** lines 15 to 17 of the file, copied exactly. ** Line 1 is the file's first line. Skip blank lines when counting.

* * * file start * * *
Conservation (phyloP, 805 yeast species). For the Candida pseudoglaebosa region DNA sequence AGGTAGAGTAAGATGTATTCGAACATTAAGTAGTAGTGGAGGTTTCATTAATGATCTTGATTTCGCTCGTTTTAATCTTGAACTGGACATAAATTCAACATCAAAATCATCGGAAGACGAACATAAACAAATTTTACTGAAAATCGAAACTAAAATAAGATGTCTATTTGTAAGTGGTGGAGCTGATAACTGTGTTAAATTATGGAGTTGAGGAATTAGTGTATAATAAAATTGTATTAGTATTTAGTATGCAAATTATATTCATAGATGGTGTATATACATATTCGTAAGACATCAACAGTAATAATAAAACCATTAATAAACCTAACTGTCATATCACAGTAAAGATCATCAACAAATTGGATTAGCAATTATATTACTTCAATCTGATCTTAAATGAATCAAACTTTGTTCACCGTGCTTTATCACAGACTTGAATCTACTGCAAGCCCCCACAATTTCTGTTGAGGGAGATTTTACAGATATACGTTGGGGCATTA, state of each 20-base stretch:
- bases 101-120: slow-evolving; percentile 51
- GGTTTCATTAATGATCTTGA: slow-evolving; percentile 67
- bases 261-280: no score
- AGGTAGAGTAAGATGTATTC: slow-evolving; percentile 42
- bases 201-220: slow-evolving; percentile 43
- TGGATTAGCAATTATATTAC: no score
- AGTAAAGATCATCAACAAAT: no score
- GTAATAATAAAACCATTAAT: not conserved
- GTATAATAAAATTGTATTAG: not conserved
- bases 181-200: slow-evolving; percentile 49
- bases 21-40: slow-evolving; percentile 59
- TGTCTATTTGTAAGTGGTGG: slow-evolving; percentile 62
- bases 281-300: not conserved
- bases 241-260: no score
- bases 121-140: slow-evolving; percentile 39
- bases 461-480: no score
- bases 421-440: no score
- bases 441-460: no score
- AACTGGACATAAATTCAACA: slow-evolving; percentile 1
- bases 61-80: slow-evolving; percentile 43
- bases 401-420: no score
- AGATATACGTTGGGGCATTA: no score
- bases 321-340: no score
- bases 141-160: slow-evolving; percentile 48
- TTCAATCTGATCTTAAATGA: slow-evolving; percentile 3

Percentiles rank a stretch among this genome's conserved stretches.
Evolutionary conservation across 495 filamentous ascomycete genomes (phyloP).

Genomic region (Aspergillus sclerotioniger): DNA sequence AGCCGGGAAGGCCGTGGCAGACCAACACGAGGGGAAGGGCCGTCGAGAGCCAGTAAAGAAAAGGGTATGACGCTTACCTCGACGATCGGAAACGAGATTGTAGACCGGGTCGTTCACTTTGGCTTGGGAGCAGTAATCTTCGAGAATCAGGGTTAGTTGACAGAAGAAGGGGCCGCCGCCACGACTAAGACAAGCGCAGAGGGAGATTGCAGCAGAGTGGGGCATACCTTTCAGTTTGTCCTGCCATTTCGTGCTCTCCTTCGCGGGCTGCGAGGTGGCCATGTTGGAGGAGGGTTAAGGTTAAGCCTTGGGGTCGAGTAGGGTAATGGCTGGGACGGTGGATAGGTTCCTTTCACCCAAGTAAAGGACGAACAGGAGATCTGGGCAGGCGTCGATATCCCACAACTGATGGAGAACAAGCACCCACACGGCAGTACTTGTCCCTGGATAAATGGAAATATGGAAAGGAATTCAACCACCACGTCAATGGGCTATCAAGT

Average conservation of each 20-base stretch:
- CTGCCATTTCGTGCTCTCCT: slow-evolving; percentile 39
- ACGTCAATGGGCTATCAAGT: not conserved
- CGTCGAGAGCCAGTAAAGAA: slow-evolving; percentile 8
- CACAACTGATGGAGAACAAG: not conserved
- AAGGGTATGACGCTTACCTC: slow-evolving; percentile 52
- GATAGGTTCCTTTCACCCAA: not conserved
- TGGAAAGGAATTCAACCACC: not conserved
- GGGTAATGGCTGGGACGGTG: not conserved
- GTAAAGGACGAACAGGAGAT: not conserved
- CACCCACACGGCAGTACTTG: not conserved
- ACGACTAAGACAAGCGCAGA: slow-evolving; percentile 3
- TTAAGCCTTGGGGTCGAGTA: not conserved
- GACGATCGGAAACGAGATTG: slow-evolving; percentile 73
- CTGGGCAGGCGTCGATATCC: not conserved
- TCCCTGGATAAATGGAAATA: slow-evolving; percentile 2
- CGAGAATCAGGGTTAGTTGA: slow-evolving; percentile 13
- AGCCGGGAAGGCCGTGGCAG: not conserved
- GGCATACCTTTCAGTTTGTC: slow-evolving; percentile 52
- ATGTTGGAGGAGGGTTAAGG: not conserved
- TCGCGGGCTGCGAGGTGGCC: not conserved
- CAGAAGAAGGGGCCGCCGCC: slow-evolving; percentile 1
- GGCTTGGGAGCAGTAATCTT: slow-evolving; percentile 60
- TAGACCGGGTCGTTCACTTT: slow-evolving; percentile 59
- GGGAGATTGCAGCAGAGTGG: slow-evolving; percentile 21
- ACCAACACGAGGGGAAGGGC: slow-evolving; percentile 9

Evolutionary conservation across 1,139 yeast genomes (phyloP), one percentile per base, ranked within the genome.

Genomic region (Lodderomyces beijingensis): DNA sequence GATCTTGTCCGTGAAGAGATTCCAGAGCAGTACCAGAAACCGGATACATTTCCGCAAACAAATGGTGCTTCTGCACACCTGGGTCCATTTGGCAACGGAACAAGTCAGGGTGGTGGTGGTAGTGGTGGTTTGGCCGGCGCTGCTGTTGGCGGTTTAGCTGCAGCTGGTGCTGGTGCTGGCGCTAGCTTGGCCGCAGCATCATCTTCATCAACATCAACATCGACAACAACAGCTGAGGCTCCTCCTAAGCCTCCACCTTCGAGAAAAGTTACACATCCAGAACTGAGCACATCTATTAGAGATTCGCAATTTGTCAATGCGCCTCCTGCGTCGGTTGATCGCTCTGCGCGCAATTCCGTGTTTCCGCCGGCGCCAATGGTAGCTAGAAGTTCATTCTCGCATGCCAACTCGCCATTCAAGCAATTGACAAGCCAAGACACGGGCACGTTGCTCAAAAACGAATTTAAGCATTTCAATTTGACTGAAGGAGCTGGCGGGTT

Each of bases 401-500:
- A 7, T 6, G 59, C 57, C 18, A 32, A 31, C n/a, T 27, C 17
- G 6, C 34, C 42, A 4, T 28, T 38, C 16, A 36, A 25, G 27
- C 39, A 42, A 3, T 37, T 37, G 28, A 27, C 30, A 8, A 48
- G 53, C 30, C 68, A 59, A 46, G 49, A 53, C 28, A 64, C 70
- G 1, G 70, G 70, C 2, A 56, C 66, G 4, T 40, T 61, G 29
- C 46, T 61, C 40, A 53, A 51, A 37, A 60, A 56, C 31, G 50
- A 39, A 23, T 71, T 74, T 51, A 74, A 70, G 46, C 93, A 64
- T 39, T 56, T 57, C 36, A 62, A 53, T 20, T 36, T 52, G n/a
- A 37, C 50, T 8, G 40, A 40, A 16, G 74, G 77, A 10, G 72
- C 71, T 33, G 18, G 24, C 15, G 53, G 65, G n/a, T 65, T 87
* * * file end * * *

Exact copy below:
- bases 241-260: no score
- bases 121-140: slow-evolving; percentile 39
- bases 461-480: no score